Parents in Texas and around the country generally love their children and value their time with them. Unfortunately, there are situations in which a divorce leaves a parent without access to his or her children. This may be because a family law court has decided to stop visitation or a custodial parent is refusing to allow the other parent access to the kids.

Family law courts seldom completely prevent parents from visiting their children. This is because judges understand that it is important for children and their parents to have a relationship. If a court does choose to end or restrict visitation, is it typically because the court believes that it is in the best interests of the children to have limited or no contact with that parent.

In cases where the court has restricted or ended visitation, the parent who is unable to visit with their child or children will typically be given conditions under which he or she may be able to restore access. These conditions often include things like completing a drug rehab program, taking parenting classes or complying with mental health treatment. Once the individual is able to show the court that he or she is in compliance with the court’s directives, supervised or unsupervised visits may once again be possible.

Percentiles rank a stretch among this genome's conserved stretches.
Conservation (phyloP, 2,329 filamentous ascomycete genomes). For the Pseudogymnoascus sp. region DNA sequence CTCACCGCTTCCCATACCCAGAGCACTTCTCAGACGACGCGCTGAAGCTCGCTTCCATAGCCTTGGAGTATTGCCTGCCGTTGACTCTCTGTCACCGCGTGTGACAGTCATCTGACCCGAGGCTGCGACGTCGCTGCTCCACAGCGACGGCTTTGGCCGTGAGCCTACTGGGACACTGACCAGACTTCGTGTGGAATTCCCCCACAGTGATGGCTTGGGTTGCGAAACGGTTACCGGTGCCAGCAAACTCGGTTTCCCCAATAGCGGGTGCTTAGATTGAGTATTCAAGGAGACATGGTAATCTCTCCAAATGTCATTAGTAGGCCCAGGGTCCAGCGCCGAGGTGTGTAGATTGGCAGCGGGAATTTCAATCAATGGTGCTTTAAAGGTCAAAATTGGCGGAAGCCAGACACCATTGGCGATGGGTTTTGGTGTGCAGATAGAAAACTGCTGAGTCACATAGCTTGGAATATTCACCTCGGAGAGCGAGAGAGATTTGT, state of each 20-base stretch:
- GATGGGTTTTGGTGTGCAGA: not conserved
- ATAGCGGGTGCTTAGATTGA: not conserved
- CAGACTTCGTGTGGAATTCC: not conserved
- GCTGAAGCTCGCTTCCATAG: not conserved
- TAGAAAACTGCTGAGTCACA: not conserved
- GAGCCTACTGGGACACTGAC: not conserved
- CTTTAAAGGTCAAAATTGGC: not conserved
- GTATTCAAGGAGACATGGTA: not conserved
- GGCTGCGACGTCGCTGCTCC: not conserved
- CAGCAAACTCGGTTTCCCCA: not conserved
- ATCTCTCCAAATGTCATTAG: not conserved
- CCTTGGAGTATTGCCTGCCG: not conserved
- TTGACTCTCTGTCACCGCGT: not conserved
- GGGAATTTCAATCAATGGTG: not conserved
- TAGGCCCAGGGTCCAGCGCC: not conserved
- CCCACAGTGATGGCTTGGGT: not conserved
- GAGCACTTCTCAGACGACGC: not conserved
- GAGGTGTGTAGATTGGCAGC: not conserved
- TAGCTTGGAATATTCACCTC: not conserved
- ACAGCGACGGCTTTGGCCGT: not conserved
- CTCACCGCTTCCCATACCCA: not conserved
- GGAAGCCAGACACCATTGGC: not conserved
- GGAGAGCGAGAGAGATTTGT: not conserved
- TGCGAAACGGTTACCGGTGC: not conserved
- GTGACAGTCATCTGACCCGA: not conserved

If the custodial parent is refusing to permit visitation, that is another matter. If visitation interference goes against an agreed-upon parenting plan, it may be possible for the parent being denied visitation to take his or her case to court and request an intervention. This type of intervention usually takes the form a Motion for Enforcement or contempt.


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